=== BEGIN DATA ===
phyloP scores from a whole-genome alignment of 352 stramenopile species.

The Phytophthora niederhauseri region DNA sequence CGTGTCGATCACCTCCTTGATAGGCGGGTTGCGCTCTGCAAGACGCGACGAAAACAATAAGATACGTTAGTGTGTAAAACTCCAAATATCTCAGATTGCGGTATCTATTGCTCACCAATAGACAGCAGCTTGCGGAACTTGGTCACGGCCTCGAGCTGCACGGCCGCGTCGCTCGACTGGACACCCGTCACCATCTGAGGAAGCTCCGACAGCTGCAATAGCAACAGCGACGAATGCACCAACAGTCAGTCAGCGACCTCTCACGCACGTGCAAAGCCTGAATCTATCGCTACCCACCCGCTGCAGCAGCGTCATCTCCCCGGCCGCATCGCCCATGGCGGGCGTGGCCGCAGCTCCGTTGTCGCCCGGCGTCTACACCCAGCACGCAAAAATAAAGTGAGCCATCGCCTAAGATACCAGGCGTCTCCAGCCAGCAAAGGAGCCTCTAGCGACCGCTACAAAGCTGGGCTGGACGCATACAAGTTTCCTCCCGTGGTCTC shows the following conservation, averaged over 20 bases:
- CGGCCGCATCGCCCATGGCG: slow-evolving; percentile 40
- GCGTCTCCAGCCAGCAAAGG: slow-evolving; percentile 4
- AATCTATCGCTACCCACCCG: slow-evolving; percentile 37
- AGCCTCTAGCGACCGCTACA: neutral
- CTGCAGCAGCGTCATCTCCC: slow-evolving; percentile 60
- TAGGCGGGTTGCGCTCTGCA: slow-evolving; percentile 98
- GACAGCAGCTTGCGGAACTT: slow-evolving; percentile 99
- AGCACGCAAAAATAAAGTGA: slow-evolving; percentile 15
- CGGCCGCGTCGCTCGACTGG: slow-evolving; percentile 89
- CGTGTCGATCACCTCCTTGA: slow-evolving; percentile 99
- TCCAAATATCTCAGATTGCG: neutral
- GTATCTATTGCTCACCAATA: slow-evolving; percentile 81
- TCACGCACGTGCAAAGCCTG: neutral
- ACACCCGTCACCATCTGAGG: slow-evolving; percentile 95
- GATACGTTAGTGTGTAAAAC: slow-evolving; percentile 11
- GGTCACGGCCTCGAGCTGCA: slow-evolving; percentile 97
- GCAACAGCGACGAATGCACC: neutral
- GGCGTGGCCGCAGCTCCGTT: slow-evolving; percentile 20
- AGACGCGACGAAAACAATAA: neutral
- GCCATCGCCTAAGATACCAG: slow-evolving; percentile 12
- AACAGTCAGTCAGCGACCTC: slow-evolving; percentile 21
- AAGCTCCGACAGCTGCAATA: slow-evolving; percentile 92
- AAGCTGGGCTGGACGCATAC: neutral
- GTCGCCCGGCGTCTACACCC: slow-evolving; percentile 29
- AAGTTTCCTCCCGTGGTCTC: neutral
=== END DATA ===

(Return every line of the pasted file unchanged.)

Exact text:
phyloP scores from a whole-genome alignment of 352 stramenopile species.

The Phytophthora niederhauseri region DNA sequence CGTGTCGATCACCTCCTTGATAGGCGGGTTGCGCTCTGCAAGACGCGACGAAAACAATAAGATACGTTAGTGTGTAAAACTCCAAATATCTCAGATTGCGGTATCTATTGCTCACCAATAGACAGCAGCTTGCGGAACTTGGTCACGGCCTCGAGCTGCACGGCCGCGTCGCTCGACTGGACACCCGTCACCATCTGAGGAAGCTCCGACAGCTGCAATAGCAACAGCGACGAATGCACCAACAGTCAGTCAGCGACCTCTCACGCACGTGCAAAGCCTGAATCTATCGCTACCCACCCGCTGCAGCAGCGTCATCTCCCCGGCCGCATCGCCCATGGCGGGCGTGGCCGCAGCTCCGTTGTCGCCCGGCGTCTACACCCAGCACGCAAAAATAAAGTGAGCCATCGCCTAAGATACCAGGCGTCTCCAGCCAGCAAAGGAGCCTCTAGCGACCGCTACAAAGCTGGGCTGGACGCATACAAGTTTCCTCCCGTGGTCTC shows the following conservation, averaged over 20 bases:
- CGGCCGCATCGCCCATGGCG: slow-evolving; percentile 40
- GCGTCTCCAGCCAGCAAAGG: slow-evolving; percentile 4
- AATCTATCGCTACCCACCCG: slow-evolving; percentile 37
- AGCCTCTAGCGACCGCTACA: neutral
- CTGCAGCAGCGTCATCTCCC: slow-evolving; percentile 60
- TAGGCGGGTTGCGCTCTGCA: slow-evolving; percentile 98
- GACAGCAGCTTGCGGAACTT: slow-evolving; percentile 99
- AGCACGCAAAAATAAAGTGA: slow-evolving; percentile 15
- CGGCCGCGTCGCTCGACTGG: slow-evolving; percentile 89
- CGTGTCGATCACCTCCTTGA: slow-evolving; percentile 99
- TCCAAATATCTCAGATTGCG: neutral
- GTATCTATTGCTCACCAATA: slow-evolving; percentile 81
- TCACGCACGTGCAAAGCCTG: neutral
- ACACCCGTCACCATCTGAGG: slow-evolving; percentile 95
- GATACGTTAGTGTGTAAAAC: slow-evolving; percentile 11
- GGTCACGGCCTCGAGCTGCA: slow-evolving; percentile 97
- GCAACAGCGACGAATGCACC: neutral
- GGCGTGGCCGCAGCTCCGTT: slow-evolving; percentile 20
- AGACGCGACGAAAACAATAA: neutral
- GCCATCGCCTAAGATACCAG: slow-evolving; percentile 12
- AACAGTCAGTCAGCGACCTC: slow-evolving; percentile 21
- AAGCTCCGACAGCTGCAATA: slow-evolving; percentile 92
- AAGCTGGGCTGGACGCATAC: neutral
- GTCGCCCGGCGTCTACACCC: slow-evolving; percentile 29
- AAGTTTCCTCCCGTGGTCTC: neutral